Ford Motor Company strongly suggests that dealers do not install or market components that may cause damage to the vehicles components.



Engine and Automatic transmission assembly replacements for which Ford Motor Company is participating in the repair (Bumper to Bumper, Service Part Warranty, and After Warranty Adjustments) require prior approval by the Ford Technical Service Hotline, with the exception of ESP and FSAs which may require separate approval. The Hotline Service Engineers are skilled and knowledgeable about the various kinds of non-Ford parts (and any parts - Ford or aftermarket - designated for "off road use only") and modifications that can potentially affect engine, transmission and other vehicle systems. Where evidence of such part or modifications exists and the failure or damage is the result of such part or modification - Warranty coverage will likely be denied for the repair.





While lowering a vehicle or modifying the suspension is not specifically mentioned, the list is not exclusive (or all inclusive), and the examples given are simply that, examples. Since lowering a vehicle can change the angle of the halfshafts/driveshafts, it can alter the drivetrain geometry. This can lead to added stress on those drivetrain components. This fact can lead to denial of certain engine related Warranty claims. Again, this does not guarantee that your claim will be denied. But it is a distinct possibility.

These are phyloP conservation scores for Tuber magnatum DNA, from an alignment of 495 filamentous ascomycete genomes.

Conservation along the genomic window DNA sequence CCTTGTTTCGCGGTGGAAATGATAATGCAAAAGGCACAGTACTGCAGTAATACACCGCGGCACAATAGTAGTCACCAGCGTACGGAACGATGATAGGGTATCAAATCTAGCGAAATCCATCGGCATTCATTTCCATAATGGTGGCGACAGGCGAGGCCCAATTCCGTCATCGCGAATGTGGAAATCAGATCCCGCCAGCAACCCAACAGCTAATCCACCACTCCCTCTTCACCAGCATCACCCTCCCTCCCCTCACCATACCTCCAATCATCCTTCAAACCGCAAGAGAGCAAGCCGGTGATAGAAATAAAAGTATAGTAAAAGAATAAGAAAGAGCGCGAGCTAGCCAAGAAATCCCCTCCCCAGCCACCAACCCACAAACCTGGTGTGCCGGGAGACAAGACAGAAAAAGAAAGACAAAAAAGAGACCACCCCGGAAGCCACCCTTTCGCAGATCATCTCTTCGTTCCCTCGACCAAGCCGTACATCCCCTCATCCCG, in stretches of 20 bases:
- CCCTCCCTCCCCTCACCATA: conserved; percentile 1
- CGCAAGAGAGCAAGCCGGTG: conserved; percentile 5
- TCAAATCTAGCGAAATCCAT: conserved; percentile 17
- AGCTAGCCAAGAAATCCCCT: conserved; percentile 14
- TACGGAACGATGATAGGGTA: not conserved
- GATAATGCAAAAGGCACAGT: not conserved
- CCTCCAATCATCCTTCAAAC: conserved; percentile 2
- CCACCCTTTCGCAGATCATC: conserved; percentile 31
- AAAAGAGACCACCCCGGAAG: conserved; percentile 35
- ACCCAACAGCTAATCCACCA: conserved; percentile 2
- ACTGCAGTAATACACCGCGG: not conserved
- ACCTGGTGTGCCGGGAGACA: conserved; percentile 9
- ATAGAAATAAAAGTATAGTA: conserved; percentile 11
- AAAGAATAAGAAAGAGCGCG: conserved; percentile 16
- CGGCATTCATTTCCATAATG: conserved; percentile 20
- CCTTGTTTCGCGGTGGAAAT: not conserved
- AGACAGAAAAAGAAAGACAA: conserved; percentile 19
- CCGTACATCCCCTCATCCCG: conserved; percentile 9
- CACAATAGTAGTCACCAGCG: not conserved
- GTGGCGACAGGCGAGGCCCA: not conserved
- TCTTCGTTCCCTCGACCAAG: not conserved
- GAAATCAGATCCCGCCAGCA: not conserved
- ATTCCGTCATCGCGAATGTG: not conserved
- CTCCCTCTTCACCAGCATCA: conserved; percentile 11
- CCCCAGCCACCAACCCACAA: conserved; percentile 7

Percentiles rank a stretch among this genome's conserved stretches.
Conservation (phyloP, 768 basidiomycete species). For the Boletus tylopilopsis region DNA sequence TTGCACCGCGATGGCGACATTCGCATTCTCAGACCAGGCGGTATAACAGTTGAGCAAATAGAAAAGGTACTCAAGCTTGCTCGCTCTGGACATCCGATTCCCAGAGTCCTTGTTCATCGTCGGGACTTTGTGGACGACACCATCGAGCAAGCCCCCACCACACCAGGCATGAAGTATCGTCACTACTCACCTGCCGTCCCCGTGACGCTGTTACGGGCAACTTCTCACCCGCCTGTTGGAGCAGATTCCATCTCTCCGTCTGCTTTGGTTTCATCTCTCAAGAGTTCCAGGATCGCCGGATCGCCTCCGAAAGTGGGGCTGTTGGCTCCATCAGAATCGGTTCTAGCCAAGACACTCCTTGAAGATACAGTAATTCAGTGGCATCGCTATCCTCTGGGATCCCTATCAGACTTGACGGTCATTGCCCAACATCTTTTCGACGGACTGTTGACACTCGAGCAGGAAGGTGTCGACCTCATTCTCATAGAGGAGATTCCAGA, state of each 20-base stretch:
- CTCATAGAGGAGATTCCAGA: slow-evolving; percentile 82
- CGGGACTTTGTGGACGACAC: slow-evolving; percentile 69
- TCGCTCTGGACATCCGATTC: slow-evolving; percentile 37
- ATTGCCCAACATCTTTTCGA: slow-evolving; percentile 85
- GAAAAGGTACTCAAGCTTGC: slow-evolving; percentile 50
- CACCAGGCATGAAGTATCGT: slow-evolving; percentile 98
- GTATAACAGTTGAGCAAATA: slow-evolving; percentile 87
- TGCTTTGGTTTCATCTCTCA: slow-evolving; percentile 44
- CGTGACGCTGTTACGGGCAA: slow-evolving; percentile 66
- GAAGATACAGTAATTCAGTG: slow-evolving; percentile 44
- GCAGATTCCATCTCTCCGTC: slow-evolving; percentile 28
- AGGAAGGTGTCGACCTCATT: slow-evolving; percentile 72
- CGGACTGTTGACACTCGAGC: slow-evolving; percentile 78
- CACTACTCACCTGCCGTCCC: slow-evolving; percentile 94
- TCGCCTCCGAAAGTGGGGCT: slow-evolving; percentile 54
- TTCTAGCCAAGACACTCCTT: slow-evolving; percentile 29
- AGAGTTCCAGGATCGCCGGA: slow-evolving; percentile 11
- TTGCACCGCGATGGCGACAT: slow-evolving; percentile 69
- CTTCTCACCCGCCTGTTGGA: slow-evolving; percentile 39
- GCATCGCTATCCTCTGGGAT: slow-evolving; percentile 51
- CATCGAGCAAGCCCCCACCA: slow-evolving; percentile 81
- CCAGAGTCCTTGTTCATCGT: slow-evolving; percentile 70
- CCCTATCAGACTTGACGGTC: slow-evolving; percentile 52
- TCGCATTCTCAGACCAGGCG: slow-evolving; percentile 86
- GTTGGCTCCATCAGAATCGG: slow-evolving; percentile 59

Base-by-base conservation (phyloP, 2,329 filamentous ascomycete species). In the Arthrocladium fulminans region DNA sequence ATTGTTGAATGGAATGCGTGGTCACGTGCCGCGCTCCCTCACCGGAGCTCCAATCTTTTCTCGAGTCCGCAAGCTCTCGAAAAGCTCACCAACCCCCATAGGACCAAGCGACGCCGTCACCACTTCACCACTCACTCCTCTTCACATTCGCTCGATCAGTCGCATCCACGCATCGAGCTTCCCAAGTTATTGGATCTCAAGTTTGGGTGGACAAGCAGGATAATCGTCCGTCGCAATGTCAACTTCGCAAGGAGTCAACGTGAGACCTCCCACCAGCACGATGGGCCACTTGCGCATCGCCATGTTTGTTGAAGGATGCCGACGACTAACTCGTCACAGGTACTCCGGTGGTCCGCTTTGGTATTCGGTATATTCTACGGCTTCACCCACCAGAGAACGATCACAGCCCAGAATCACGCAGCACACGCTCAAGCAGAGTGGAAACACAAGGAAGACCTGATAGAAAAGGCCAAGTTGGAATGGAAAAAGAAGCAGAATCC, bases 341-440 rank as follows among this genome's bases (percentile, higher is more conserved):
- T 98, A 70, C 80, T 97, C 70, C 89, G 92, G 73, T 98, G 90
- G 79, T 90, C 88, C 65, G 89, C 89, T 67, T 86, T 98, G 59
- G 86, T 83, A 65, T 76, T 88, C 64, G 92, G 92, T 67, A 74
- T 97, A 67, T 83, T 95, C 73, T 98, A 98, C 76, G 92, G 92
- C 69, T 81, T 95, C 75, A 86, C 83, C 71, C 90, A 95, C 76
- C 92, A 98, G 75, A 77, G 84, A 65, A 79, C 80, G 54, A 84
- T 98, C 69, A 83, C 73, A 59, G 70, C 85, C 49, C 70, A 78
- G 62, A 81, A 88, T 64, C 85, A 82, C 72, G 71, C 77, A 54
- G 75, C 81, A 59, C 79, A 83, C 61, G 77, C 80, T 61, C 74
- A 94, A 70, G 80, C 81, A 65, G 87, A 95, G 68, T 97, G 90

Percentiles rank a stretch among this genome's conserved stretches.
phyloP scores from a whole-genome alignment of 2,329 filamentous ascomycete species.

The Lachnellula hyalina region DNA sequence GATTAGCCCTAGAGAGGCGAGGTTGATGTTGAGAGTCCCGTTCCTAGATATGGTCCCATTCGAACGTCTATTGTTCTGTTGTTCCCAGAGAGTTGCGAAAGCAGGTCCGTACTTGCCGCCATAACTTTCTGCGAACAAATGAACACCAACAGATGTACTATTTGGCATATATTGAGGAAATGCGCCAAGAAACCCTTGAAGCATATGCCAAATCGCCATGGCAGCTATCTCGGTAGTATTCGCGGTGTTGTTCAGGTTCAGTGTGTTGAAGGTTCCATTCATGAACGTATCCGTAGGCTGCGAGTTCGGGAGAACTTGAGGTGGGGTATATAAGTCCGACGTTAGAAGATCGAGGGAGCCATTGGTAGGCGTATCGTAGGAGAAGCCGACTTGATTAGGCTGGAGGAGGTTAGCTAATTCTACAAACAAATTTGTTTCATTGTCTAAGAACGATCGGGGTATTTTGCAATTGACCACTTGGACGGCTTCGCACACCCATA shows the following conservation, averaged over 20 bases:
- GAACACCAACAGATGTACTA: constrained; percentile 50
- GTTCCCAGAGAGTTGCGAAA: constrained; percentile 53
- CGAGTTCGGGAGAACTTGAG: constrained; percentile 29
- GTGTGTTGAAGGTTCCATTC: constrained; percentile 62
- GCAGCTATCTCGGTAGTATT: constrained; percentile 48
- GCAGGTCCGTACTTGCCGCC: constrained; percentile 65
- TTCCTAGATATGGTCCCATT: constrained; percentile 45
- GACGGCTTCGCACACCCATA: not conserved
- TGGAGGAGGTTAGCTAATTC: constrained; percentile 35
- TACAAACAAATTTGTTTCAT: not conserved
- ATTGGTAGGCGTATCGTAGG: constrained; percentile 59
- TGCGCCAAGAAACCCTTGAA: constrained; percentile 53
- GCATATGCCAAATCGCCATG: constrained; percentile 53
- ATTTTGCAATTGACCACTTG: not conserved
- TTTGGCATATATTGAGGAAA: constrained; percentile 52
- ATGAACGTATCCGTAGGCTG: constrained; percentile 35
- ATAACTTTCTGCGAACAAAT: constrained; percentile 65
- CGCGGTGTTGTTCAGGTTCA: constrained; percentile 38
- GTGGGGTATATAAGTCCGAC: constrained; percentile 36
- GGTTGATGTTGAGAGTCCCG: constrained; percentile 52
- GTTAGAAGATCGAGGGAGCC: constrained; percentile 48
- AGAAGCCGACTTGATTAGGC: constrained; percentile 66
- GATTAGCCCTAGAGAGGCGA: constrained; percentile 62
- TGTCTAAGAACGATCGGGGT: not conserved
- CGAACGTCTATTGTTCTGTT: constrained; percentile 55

Also, you asked about and I answered concerning the drivetrain (engine, transmission etc). I assume you already realize that lowering a vehicle will almost certainly result in any suspension related Warranty claims being denied?


In addition, keep the following facts in mind: Final approval for Warranty repairs are not up to individual Dealerships or Dealership employees. Ford Motor Company is footing the bill, and Ford Motor Company makes the final decision on all Warranty related matters.


Bottom line: I am not telling anyone not to modify their vehicles. I am simply supplying the correct information so they can make an informed decision, and therefore they do not get any nasty Warranty surprises later.


Good luck. :beerchug: